Advertisement

Spontaneous Symmetry Breaking, Nambu-Goldstone Bosons, and the Higgs Mechanism

  • Rabindra N. Mohapatra
Part of the Graduate Texts in Contemporary Physics book series (GTCP)

Abstract

A Lagrangian for a physical system may be invariant under a given set of symmetry [1] transformations; but how the symmetry is realized in nature depends on the properties of the ground state. In field theories the ground state is the vacuum state. We will, therefore, have to know how the vacuum state responds to symmetry transformations.

Keywords

Gauge Field Goldstone Boson Symmetry Transformation Coset Space Canonical Commutation Relation 
These keywords were added by machine and not by the authors. This process is experimental and the keywords may be updated as the learning algorithm improves.

Preview

Unable to display preview. Download preview PDF.

Unable to display preview. Download preview PDF.

References

  1. [1]
    For an excellent discussion of and references on symmetries and spontaneously broken symmetries, seeGoogle Scholar
  2. S. Weinberg, Brandeis Lectures, 1970;Google Scholar
  3. M. A. B. Beg, Lectures Notes in Mexico, 1971;Google Scholar
  4. G. Guralnik, C. R. Hagen, and T. W. B. Kibble, Advances in High-Energy Physics (edited by R. Cool and R. E. Marshak ), Wiley, New York, 1969.Google Scholar
  5. R. Gatto, A Basic Course in Modern Weak Interaction Theory,Bologna preprint (1979) (unpublished).Google Scholar
  6. [2]
    Y. Chikashige, R. N. Mohapatra, and R. Peccei, Phys. Lett. 98B, 265 (1981).Google Scholar
  7. [3]
    For a survey of known limits on long-range forces, seeGoogle Scholar
  8. G. Feinberg and J. Sucher, Phys. Rev. D20, 1717 (1979).ADSCrossRefGoogle Scholar
  9. [4]
    G. Gelmini, S. Nussinov, and T. Y’anagida, Nucl. Phys. B219, 31 (1983);ADSCrossRefGoogle Scholar
  10. H. Georgi, S. L. Glashow, and S. Nussinov, Nucl. Phys. B193, 297 (1981); J. Moody and F. Wilczek, Phys. Rev. D30, 130 (1984).Google Scholar
  11. [5]
    G. Gelmini and M. Roncadelli, Phys. Lett. 99B, 411 (1981).Google Scholar
  12. [6]
    R. Barbieri, R. N. Mohapatra, D. V. Nanopoulos, and D. Wyler, Phys. Lett. 107B, 80 (1981).Google Scholar
  13. [7]
    N. Ramsey and R. F. Code, Phys. Rev. A4, 1945 (1971).CrossRefGoogle Scholar
  14. [8]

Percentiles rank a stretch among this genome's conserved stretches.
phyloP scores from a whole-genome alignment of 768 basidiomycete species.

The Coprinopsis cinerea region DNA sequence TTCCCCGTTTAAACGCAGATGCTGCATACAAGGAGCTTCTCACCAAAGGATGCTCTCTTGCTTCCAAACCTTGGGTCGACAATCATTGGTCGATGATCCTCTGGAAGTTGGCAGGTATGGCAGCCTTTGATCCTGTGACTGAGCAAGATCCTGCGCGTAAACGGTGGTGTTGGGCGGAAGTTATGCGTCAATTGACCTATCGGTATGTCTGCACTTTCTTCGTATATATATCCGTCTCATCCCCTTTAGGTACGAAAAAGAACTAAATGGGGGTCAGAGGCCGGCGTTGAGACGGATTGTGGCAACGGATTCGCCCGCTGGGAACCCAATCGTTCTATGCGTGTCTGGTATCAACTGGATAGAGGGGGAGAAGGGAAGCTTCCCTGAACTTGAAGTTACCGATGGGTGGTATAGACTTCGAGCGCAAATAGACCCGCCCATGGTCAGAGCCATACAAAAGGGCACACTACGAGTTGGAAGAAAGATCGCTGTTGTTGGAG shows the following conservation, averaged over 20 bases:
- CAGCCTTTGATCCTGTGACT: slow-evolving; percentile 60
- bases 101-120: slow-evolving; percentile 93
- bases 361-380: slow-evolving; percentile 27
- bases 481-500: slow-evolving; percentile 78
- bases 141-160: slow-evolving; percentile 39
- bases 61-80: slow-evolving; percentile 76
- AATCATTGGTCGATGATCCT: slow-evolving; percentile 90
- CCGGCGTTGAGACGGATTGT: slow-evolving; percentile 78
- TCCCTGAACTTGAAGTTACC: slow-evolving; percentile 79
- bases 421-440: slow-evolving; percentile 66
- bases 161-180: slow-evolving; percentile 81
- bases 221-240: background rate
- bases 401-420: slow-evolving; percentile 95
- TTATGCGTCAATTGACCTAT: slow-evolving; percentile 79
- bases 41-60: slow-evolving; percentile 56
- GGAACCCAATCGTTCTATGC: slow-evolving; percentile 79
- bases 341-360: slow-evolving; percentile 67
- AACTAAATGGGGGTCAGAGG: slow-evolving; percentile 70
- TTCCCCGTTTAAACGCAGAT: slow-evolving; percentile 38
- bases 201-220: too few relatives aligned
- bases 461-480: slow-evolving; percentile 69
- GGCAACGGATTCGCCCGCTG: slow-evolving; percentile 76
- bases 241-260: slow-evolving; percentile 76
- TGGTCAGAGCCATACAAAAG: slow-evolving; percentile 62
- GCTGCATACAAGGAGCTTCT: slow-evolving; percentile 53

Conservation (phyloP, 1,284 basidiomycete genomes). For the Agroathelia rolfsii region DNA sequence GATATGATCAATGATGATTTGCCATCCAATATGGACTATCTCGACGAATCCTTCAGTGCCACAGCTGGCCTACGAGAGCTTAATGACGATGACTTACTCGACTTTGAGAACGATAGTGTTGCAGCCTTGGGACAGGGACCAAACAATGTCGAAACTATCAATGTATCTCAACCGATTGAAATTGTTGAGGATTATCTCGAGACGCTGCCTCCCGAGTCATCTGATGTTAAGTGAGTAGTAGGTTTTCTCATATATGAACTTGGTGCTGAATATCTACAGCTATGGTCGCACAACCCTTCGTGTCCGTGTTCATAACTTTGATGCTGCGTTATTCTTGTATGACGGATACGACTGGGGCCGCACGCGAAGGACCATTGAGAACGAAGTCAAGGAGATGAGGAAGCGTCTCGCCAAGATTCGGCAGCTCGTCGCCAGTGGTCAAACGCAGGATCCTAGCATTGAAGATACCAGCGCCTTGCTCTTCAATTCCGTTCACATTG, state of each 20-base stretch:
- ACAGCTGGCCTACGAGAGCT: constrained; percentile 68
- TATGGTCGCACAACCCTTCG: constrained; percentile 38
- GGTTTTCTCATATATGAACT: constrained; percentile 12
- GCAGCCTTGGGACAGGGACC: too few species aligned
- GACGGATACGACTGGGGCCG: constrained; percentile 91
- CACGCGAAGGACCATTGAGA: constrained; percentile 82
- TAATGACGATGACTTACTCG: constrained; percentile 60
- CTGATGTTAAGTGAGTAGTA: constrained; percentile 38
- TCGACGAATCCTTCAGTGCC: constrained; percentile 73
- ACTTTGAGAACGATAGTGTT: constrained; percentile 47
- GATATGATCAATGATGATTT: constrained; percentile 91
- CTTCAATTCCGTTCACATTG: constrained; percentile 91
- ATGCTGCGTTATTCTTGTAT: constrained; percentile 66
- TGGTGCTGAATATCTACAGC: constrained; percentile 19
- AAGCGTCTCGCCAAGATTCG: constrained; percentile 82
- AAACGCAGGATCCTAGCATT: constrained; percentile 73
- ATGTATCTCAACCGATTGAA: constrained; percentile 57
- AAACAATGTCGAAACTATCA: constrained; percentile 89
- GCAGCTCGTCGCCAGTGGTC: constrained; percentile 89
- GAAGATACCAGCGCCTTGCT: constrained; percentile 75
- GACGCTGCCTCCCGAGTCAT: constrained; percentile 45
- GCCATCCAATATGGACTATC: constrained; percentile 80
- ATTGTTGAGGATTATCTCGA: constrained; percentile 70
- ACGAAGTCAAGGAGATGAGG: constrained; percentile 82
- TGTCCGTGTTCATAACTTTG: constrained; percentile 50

R. Barbieri and R. N. Mohapatra, Z. Phys. C.11, 175 (1981);Google Scholar
  15. F. Wilczek, Phys. Rev. Lett. 49, 1549 (1982);MathSciNetADSCrossRefGoogle Scholar
  16. D. Reiss, Phys. Lett. 115B, 217 (1982).Google Scholar
  17. [9]
    J. E. Kim, Phys. Rev. Lett. 43, 103 (1979);ADSCrossRefGoogle Scholar
  18. M. Dine, W. Fischler, and M. Srednicki, Phys. Lett. 101B, 199 (1981);Google Scholar
  19. D. Chang, R. N. Mohapatra, S. Nussinov, Phys. Rev. Lett. 55, 2835 (1985).ADSCrossRefGoogle Scholar
  20. [10]
    R. V. Eotvos, D. Pekar, and E. Fekele, Ann. Phys. 68, 11 (1922).ADSGoogle Scholar
  21. [11]
    V. B. Braginsky and V. I. Panov, Soy. Phys. JETP 34 464 (1972); For other related experiments, seeGoogle Scholar
  22. H. J. Paik, Phys. Rev. D19, 2320 (1979);Google Scholar
  23. H. J. Paik, H. A. Chan, and M. Moody, Proceedings of the Third Marcel Grossmann Meeting on General Relativity, 1983, p. 839;Google Scholar
  24. R. Spero, J. K. Hoskins, R. Newman, J. Pellam, and J. Schultz, Phys. Rev. Lett. 44, 1645 (1980).ADSCrossRefGoogle Scholar
  25. [12]
    D. R. Long, Phys. Rev. D9, 850 (1974);Google Scholar
  26. Y. Fujii and K. Mima, Phys Lett. 79B, 138 (1978);Google Scholar
  27. Nature 260 417 (1976).Google Scholar
  28. [13]
    D. Dicus, E. Kolb, V. Teplitz, and R. Wagoner, Phys. Rev. D18, 1829 (1978).ADSGoogle Scholar
  29. [14]
    M. Fukugita, S. Watamura, and M. Yoshimura, Phys. Rev. Lett. 18, 1522 (1982).ADSCrossRefGoogle Scholar
  30. [15]
    S. Bludman and A. Klein, Phys. Rev. 131, 2363 (1962).MathSciNetGoogle Scholar
  31. [16]
    G. ‘t Hooft, Nucl. Phys. 33B, 173 (1971).ADSCrossRefGoogle Scholar
  32. [17]
    For a detailed discussion of renormalizability of Yang—Mills theories, seeGoogle Scholar
  33. E. S. Abers and B. W. Lee, Phys. Rep. 9C, 1 (1973);Google Scholar
  34. G. ‘t Hooft and M. Veltman, Nucl. Phys. B44, 189 (1972);ADSCrossRefGoogle Scholar
  35. H. Kluberg-Stein and J. B. Zuber, Phys. Rev. D12, 467, 482, 3159 (1975);Google Scholar
  36. C. Becchi, A. Rouet, and R. Stora, Commun. Math. Phys. 42, 127 (1975);MathSciNetADSCrossRefGoogle Scholar
  37. J. C. Taylor, Nucl. Phys. B33, 436 (1971);ADSCrossRefGoogle Scholar
  38. J. Zino-Justin, Lecture Notes, Bonn, 1974.Google Scholar
  39. [18]
    S. Adler, Phys. Rev. 177, 2426 (1969);ADSCrossRefGoogle Scholar
  40. J. Bell and R. Jackiw, Nuovo Cimento, 51A, 47 (1969); W. Bardeen, Phys. Rev. 184, 1848 (1969).ADSCrossRefGoogle Scholar
  41. [19]
    D. Gross and R. Jackiw, Phys. Rev. D6, 477 (1972);ADSCrossRefGoogle Scholar
  42. C. Bouchiat, J. Illiopoulos, and Ph. Meyer, Phys Lett. 38B, 519 (1972).CrossRefGoogle Scholar

Copyright information

© Springer Science+Business Media New York 1992

Authors and Affiliations

  • Rabindra N. Mohapatra
    • 1
  1. 1.Department of Physics and AstronomyUniversity of MarylandCollege ParkUSA

Personalised recommendations